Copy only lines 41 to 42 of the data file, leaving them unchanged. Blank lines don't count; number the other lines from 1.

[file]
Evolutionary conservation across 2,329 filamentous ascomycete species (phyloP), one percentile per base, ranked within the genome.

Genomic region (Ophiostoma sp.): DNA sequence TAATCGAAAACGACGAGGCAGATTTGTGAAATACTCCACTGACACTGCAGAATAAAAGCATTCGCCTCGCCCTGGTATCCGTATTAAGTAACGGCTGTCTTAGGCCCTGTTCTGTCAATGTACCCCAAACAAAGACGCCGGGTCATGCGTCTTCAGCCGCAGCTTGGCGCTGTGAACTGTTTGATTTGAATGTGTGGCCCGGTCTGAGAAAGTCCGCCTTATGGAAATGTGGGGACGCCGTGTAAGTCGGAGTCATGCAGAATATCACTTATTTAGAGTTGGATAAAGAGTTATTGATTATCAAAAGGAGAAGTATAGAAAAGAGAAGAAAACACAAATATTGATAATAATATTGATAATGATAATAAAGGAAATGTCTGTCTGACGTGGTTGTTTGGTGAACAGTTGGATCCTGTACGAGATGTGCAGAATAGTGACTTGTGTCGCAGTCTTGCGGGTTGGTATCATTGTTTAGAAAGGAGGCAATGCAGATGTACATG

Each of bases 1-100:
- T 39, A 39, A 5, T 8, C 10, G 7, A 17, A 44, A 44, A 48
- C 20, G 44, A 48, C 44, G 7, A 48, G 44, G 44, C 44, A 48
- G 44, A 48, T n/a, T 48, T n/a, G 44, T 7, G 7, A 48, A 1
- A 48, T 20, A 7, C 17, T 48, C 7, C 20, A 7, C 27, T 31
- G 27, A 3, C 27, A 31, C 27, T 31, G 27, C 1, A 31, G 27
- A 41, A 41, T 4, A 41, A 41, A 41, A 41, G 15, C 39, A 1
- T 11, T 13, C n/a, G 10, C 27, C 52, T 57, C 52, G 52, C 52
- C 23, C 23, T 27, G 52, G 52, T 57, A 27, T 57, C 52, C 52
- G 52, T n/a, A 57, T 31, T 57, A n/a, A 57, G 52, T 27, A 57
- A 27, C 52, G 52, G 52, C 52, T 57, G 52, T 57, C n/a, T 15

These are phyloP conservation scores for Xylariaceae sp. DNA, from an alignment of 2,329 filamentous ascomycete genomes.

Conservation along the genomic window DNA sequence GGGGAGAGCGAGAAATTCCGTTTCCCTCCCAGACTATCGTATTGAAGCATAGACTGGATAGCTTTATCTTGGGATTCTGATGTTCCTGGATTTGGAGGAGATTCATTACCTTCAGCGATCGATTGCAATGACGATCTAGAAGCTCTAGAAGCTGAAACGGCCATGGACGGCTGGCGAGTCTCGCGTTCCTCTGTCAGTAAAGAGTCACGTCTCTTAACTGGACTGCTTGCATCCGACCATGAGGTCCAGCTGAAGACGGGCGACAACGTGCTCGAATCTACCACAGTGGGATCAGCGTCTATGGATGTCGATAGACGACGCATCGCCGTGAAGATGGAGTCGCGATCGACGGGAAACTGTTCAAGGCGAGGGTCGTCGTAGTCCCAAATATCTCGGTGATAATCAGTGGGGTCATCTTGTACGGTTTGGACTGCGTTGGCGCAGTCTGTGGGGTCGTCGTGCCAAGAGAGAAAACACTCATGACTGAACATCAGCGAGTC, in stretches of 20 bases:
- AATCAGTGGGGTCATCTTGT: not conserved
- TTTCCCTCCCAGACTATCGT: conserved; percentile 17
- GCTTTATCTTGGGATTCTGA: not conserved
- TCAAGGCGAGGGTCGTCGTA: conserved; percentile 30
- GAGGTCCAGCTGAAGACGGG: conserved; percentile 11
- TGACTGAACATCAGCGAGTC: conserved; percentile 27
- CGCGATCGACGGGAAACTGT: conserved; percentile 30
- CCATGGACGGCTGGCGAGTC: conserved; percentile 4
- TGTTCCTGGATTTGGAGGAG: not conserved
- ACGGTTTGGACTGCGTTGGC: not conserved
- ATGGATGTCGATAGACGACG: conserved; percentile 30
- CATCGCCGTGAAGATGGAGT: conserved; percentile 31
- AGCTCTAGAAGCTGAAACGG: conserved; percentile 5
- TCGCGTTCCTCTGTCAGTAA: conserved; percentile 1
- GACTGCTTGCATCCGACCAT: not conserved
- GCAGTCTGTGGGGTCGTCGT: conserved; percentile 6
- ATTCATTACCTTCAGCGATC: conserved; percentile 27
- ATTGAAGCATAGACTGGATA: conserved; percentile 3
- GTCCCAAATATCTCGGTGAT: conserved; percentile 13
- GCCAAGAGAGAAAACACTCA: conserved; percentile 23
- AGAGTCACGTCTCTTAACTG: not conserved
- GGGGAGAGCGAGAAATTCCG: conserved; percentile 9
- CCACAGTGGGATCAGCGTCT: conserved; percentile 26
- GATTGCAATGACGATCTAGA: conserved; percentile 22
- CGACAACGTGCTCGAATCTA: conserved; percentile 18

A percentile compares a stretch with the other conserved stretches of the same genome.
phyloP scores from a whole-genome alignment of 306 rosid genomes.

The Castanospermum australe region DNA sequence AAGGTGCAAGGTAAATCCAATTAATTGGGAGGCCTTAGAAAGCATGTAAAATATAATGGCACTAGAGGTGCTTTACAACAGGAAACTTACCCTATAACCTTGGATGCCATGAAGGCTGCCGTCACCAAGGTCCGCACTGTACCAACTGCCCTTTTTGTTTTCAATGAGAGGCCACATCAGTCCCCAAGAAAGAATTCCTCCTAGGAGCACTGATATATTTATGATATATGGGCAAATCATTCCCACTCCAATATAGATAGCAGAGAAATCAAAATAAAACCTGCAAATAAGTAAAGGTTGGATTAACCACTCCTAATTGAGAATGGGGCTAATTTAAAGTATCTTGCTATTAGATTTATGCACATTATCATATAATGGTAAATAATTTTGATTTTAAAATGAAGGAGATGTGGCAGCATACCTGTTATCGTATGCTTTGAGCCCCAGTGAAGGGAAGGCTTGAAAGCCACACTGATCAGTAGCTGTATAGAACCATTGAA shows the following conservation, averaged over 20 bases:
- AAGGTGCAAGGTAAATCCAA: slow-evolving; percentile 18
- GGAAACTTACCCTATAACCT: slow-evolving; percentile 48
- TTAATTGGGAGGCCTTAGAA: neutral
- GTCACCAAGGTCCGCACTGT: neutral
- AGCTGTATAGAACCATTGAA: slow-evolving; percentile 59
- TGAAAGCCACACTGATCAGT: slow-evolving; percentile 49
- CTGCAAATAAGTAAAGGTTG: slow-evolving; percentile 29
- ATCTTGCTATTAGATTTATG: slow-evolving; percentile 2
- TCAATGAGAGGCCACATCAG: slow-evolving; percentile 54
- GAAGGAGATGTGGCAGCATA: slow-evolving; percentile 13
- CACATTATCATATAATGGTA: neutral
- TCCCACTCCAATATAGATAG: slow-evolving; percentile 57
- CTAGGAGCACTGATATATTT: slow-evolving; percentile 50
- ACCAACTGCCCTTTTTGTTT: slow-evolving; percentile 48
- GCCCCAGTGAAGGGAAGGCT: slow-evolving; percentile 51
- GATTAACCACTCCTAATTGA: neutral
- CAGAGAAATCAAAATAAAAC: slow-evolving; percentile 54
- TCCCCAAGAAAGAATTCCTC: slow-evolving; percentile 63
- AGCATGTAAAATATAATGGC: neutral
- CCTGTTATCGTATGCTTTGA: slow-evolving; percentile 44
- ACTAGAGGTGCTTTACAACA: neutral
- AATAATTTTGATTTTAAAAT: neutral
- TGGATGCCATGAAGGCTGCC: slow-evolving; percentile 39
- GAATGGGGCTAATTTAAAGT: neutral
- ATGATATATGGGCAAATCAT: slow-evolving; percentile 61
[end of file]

A percentile compares a stretch with the other conserved stretches of the same genome.
phyloP scores from a whole-genome alignment of 306 rosid genomes.